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Re: basic asm and memory clobbers
- From: David Wohlferd <dw at LimeGreenSocks dot com>
- To: Richard Henderson <rth at redhat dot com>, Jakub Jelinek <jakub at redhat dot com>
- Cc: Segher Boessenkool <segher at kernel dot crashing dot org>, Andrew Haley <aph at redhat dot com>, Jeff Law <law at redhat dot com>, "gcc at gcc dot gnu dot org" <gcc at gcc dot gnu dot org>, rth at gcc dot gnu dot org, pinskia at gcc dot gnu dot org, Sandra Loosemore <sandra at codesourcery dot com>
- Date: Sat, 21 Nov 2015 04:56:35 -0800
- Subject: Re: basic asm and memory clobbers
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On 11/20/2015 3:55 PM, David Wohlferd wrote:
On 11/20/2015 8:14 AM, Richard Henderson wrote:
On 11/20/2015 04:34 PM, Jakub Jelinek wrote:
Isn't that going to break too much code though? I mean, e.g. including
I don't know. My suspicion is very little.
But that's actually what I'd like to know before we start adjusting
code in other ways wrt basic asms.
I can provide a little data here.
In an effort to gain some perspective, I've been looking at inline asm
usage in the linux kernel (4.3). Clearly this isn't "typical usage,"
but it is probably one of the biggest users of inline asm, and likely
has the best justifications for doing so (being an OS and all).
There are ~5,678 instances of inline asm in use. Of those, ~4,833 are
extended and ~845 are basic.
I don't have any numbers about how many are top level vs in function,
but let me see what I can do.
Ok, the news here is mixed. Of those 845:
- Only 50 of them look like top level asm. I was hoping for more.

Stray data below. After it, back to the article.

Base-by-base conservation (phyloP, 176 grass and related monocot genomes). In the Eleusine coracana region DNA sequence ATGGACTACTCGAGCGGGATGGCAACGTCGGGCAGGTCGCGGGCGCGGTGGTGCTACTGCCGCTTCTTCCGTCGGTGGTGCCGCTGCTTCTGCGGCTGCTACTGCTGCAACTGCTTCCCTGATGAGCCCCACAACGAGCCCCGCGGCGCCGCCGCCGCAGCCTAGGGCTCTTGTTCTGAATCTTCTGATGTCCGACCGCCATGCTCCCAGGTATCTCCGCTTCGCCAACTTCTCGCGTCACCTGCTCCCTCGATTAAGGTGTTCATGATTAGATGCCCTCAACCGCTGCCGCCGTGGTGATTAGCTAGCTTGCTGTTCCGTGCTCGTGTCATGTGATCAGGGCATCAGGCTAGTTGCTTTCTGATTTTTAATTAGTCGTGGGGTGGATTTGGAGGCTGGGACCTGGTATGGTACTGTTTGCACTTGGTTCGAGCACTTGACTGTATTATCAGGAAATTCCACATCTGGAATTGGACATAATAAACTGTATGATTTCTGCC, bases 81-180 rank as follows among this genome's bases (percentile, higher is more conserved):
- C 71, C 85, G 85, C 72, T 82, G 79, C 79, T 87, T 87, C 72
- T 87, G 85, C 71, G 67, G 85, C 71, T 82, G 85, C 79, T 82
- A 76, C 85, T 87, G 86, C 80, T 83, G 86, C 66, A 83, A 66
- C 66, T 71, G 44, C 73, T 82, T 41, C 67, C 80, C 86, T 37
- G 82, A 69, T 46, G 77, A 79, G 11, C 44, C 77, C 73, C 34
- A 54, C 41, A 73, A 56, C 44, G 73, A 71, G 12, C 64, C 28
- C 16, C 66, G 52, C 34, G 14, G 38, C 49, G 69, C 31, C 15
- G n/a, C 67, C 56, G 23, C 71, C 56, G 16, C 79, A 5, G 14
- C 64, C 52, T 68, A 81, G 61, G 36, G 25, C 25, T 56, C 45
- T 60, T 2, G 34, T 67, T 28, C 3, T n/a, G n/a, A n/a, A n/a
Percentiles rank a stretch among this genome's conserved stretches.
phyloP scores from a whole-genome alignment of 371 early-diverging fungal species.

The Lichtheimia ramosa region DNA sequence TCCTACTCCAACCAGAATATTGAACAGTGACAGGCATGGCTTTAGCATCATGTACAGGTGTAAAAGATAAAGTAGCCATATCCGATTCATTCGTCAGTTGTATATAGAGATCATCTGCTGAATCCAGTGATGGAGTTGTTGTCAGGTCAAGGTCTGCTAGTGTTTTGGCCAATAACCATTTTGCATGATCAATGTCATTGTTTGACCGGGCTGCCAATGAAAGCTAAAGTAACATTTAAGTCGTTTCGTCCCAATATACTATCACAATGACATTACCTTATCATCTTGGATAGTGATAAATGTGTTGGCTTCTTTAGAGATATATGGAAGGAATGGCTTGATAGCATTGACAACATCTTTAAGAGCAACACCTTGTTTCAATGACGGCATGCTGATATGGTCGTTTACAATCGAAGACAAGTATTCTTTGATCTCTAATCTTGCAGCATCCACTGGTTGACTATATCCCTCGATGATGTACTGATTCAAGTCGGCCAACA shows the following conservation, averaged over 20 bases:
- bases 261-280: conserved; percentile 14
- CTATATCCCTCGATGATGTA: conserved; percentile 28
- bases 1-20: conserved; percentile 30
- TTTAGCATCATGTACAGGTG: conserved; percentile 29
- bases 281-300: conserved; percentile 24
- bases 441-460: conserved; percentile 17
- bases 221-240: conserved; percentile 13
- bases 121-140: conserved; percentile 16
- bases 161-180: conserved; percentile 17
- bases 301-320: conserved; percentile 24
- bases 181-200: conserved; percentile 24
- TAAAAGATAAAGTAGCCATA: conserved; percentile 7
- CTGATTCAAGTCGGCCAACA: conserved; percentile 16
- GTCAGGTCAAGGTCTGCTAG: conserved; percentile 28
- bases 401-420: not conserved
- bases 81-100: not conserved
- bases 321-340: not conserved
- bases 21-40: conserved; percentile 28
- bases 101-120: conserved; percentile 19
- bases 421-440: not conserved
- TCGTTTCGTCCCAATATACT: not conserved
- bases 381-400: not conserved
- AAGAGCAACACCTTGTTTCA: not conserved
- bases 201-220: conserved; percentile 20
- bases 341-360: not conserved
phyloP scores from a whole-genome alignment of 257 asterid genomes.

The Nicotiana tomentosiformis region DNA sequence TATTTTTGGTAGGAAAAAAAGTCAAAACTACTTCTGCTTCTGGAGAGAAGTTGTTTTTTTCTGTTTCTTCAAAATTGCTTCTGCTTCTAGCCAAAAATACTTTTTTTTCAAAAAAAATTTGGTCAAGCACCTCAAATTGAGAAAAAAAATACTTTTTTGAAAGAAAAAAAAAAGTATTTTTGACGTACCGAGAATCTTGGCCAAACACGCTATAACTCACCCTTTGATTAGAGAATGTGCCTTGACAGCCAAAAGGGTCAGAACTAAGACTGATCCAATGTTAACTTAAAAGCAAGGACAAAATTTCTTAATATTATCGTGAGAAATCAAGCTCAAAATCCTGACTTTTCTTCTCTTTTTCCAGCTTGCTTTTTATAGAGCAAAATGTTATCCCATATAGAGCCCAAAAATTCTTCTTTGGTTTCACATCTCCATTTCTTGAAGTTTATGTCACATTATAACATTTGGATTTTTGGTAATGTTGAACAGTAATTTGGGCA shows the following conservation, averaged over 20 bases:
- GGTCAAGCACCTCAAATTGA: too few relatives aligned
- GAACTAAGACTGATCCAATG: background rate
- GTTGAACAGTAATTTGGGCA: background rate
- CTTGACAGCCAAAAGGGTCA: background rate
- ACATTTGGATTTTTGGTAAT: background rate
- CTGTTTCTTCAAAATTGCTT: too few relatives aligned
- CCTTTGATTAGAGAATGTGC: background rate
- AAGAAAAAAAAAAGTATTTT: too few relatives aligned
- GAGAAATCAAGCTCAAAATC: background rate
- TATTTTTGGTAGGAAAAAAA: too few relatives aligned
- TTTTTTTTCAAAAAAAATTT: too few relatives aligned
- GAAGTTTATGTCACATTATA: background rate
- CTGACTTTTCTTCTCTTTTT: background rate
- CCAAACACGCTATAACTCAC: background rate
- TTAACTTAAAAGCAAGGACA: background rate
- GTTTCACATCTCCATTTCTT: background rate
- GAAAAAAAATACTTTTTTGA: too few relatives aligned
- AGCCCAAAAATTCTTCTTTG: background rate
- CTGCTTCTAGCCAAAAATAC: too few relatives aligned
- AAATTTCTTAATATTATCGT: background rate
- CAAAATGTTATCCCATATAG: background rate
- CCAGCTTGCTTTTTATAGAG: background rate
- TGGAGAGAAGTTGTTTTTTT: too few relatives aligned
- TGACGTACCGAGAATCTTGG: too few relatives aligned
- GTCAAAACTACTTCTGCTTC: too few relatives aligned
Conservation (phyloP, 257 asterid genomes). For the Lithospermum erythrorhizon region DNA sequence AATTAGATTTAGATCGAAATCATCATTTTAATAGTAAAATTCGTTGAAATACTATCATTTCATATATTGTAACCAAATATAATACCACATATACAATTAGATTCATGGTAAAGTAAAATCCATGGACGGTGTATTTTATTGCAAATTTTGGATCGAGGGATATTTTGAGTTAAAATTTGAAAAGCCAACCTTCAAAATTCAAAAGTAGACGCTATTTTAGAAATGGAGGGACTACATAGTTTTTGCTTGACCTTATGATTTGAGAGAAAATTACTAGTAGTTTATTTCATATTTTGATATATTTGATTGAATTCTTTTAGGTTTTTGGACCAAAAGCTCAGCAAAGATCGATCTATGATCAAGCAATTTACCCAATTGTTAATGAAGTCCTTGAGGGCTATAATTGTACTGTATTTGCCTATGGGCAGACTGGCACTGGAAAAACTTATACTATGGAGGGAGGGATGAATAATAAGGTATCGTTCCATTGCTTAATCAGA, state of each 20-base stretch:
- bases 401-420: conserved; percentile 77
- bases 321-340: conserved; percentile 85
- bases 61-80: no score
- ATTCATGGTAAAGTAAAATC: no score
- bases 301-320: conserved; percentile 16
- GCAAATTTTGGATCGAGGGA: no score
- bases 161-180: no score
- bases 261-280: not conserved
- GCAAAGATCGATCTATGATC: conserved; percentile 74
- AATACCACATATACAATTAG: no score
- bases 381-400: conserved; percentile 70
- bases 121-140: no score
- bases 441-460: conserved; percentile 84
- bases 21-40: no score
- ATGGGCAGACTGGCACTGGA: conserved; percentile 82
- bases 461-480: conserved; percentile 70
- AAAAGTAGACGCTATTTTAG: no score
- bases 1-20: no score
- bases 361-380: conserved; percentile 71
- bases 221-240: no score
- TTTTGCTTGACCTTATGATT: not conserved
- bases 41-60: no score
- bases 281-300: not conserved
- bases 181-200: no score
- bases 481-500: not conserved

- 457 are in 6 files in the lib/raid6 directory, so there's a bunch that
can be done quickly.
- That leaves 338 miscellaneous other uses spread throughout some 200
files across multiple platforms. That seems like a lot.
Despite the concerns expressed by Jeff about the difficulties in
changing from basic to extended, it looks to me like they don't need any
conversion (other s/%/%%/). Adding the trailing colon should be
sufficient to provide the semantics they have now, which apparently is
A quick look at libgcc shows that there are 109 extended and 45 basic
asm statements. I'll see how many end up being top-level, but it
looks like most of them.
Of the 45 basic asm statements, only 9 aren't top-level. They all
appear to be trivial to change to extended.
To sum up:
- Some projects (like libgcc) are going to be simple to update. Maybe an
hour's work all told.
- Some projects (like testsuite) are going to take longer. While the
changes are mostly straight-forward, the number of files involved will
be a factor.
- I took a look at the Mingw-w64 project. It has ~20 non-top level
asms, so also pretty simple to update.
- But some projects (like linux kernel) are going to be more
challenging. Not so much making the changes (although that will take a
while) as convincing yourself that the change was harmless and still
compiles on all supported platforms.
Yes, this represents a very limited sample. And one weighted towards
projects that are more likely to use asm. But it does give some sense
of the scale.
So, what now?
While I'd like to take the big step and start kicking out warnings for
non-top-level right now, that may be too bold for phase 3. A more
modest step for v6 would just provide a way to find them (maybe
something like -Wnon-top-basic-asm or -Wonly-top-basic-asm) and doc the
current behavior as well as the upcoming change.
Adding the warning is not something I can do. But I'll create the doc
patch once someone confirms that this is the plan.